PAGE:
In the middle of my studies at the university in Tehran, I decided to leave the country. I moved to London, England, to improve my English, which by then I was speaking quite well. While in London, I made the decision to move to Ottawa, Canada to study mathematics and finance at Carlton University. However, when I enrolled at the university, they told me my writing and reading results were too low based on my English exam. I needed to improve it to start at the university. I didn’t like Ottawa and was exhausted from hearing about my reading and writing problem.  I decided to research other universities in Montreal. Pretty soon I was admitted for industrial engineering at Concordia University and moved to Montreal with the hope that I would pass the Concordia University English exam.

It didn’t come as a surprise to me when I failed the exam due to my writing. I felt the same anger toward myself that I had experienced before. Now that I have the opportunity to do something, the writing is stopping me and this was nothing but my stupidity—at least that’s what I thought at that time. When I told my English teachers I felt stupid because I could not write, they just said I needed to practice. None of the teachers came to the idea of dyslexia.

It Gets Better

In March 2008, the best thing happened in my life. It sounds cheesy but it’s true. I met the most beautiful, loving, and supportive person, my husband, David Cecil. Soon after we started dating he realized that I was struggling at the university with my studies, especially with writing my essay. He patiently explained how to organize my notes and my thoughts and how to write in the way that I could understand. He pushed me, encouraged me, and corrected me with no judgement. It was the first time that someone could see my simple spelling, grammar, and writing mistakes and still call me smart and intelligent. If it hadn’t been for David, I would have never passed the essay and started my main courses at the university.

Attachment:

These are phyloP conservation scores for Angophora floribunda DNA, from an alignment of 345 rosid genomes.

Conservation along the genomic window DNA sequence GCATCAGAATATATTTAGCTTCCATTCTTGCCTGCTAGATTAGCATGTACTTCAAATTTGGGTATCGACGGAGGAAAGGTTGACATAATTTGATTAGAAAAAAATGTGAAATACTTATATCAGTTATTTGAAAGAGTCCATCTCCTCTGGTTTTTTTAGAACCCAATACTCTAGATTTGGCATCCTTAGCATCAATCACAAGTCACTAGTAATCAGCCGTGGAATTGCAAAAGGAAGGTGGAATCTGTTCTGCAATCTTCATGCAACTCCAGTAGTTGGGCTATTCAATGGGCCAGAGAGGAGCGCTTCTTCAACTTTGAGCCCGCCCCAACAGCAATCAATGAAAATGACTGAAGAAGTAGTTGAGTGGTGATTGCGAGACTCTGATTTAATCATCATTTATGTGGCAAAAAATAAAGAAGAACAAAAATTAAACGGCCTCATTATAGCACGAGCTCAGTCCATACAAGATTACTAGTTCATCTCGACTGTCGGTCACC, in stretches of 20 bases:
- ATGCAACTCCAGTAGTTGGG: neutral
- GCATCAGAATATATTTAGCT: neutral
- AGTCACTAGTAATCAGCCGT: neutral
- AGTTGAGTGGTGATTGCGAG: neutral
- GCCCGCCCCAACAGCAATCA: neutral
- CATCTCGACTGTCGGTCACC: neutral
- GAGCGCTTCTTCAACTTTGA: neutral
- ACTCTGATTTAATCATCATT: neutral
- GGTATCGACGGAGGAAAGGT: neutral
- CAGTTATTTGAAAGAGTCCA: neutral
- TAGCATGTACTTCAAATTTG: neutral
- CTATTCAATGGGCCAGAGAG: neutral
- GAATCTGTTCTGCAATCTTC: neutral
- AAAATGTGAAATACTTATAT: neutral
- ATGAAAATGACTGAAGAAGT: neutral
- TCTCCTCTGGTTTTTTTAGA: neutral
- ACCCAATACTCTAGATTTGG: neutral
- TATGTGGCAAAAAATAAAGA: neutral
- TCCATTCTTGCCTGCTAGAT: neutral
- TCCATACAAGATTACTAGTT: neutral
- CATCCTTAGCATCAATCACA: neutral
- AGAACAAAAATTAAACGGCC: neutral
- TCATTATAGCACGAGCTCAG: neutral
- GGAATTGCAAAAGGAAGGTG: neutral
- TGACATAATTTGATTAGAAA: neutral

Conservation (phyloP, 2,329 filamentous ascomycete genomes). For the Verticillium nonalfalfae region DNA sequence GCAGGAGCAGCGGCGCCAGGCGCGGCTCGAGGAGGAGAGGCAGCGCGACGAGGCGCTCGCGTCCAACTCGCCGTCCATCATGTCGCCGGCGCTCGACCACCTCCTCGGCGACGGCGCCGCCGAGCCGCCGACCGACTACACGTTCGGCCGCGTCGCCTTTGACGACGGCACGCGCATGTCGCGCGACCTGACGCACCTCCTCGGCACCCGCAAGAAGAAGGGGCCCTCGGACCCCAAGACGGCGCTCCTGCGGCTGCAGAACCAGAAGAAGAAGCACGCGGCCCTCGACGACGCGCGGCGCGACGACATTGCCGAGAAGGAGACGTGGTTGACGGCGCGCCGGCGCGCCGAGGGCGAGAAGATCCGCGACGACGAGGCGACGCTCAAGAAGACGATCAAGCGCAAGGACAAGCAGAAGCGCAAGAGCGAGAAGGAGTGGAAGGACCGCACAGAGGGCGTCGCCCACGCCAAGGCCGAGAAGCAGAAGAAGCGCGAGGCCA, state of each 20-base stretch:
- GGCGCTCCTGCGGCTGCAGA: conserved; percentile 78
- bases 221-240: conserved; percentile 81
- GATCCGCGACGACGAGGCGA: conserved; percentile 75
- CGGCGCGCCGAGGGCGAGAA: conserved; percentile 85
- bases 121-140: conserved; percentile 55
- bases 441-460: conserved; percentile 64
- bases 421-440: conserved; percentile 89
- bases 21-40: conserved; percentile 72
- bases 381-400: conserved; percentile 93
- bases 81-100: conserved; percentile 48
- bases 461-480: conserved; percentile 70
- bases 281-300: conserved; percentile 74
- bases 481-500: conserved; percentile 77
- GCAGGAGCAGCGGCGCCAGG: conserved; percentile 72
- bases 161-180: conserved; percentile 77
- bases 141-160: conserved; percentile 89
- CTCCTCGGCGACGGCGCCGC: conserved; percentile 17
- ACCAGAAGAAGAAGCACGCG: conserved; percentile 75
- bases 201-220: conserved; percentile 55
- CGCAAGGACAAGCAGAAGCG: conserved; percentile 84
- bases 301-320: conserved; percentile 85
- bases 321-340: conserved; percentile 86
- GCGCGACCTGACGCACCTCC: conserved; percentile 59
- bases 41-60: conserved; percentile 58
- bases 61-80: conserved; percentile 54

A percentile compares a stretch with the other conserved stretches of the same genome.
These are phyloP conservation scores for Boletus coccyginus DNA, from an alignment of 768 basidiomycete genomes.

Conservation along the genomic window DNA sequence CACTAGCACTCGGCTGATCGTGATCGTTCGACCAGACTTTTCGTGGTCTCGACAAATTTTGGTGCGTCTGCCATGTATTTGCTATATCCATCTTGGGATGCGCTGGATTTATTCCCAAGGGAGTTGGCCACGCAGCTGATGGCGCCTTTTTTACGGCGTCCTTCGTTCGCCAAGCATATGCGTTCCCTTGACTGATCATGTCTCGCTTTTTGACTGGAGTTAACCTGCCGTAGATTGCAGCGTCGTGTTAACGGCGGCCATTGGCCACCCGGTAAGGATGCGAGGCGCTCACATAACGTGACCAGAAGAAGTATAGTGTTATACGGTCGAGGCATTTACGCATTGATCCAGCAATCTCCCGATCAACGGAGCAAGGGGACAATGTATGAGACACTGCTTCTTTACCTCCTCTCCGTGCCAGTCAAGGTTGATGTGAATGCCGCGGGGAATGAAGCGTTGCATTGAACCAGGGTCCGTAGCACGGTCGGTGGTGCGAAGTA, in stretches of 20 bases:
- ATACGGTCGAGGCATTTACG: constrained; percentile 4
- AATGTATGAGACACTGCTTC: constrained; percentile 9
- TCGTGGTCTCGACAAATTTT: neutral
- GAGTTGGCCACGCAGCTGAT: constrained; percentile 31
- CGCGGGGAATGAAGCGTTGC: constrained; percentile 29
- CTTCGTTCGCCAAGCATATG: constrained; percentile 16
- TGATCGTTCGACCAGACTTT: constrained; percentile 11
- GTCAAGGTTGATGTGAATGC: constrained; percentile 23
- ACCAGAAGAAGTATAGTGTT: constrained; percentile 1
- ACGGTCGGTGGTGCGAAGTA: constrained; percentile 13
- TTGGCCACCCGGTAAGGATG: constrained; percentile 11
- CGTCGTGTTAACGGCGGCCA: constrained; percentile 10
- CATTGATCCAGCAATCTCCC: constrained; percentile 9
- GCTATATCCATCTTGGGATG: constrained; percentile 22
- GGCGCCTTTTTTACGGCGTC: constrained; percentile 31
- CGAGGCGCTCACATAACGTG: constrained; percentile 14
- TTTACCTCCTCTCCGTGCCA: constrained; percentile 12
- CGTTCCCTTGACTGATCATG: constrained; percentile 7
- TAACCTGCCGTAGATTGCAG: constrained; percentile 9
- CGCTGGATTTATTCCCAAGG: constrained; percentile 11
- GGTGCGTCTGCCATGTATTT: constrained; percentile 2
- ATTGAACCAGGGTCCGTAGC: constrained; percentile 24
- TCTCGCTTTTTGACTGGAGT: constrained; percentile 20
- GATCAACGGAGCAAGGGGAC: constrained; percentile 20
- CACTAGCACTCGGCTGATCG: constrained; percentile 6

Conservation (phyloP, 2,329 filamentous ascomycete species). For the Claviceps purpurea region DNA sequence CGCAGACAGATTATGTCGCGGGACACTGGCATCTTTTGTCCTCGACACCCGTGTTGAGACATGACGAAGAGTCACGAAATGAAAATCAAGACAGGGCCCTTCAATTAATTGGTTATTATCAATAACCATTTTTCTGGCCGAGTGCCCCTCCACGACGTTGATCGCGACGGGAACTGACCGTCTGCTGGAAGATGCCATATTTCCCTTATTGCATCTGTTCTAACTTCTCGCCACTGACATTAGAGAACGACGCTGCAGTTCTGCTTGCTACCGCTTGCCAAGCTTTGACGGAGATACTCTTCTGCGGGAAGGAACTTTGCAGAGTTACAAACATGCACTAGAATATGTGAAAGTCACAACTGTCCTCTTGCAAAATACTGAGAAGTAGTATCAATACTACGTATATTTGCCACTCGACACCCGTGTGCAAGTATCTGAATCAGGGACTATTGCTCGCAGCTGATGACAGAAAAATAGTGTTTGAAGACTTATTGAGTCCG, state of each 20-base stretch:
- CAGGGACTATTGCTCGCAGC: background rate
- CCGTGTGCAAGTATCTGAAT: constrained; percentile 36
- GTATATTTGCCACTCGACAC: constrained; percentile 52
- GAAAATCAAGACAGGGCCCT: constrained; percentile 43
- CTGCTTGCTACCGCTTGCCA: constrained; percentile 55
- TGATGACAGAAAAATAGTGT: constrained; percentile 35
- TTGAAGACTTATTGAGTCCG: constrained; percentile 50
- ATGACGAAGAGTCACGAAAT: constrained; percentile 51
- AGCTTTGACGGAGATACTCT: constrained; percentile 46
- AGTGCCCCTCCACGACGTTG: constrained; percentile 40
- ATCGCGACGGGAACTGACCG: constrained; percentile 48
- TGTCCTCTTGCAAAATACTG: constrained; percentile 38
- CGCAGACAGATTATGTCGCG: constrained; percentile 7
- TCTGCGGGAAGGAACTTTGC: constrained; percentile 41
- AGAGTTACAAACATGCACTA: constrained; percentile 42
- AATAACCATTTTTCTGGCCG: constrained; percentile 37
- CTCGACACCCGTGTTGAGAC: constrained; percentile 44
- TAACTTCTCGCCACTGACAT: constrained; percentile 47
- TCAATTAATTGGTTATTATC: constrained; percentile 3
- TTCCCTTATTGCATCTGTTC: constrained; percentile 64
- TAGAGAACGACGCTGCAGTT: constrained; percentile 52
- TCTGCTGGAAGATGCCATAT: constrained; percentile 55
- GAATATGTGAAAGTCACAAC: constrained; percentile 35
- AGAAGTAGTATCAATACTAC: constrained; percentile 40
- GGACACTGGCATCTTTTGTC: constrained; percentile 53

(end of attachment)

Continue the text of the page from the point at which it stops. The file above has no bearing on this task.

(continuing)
It was sometime in August 2009 that I was talking to David’s father about my problem with writing that he mentioned that I may have dyslexia. When he realized my lack of knowledge he explained it to me. After his explanation and my research and some tests, I felt like everything made sense. I felt like I had been trying to finish a puzzle for so many years, a piece had been missing, and now I had the missing part.

The day I realized I had dyslexia, a question came to mind. How would my life have been different if someone in my youth had recognized my disability? Imagine how much heartbreak, disappointment, and embarrassment it would have saved me and my parents. If only someone in the education system was bothered to make teachers learn about different kinds of learning disabilities, school for me and lots of children in similar situations would have been a happier place.

You might think I should be angry that I am dyslexic or can’t be like my brother or cousins who are intelligent and learn effortlessly. Why do I have to always work three times harder than others to get half of the results that they get? But instead I feel good. Yes!

I believe that if it were not for this disability I would not have learned to look at problems differently and solve them in my way. I wouldn’t be as hard working as I am now, and I wouldn’t have learned that there is no such thing in the world as “stupid.” No one in the world is stupid, and the people that we call “stupid” actually are unique. Hence, this is what dyslexics are, we are unique. We need a unique way to read, write, and learn. We have our unique ways to solve problems and attack them. Being unique is beautiful. So I am proud of being dyslexic, and I think if I were not dyslexic, I would be really disappointed-I truly mean it!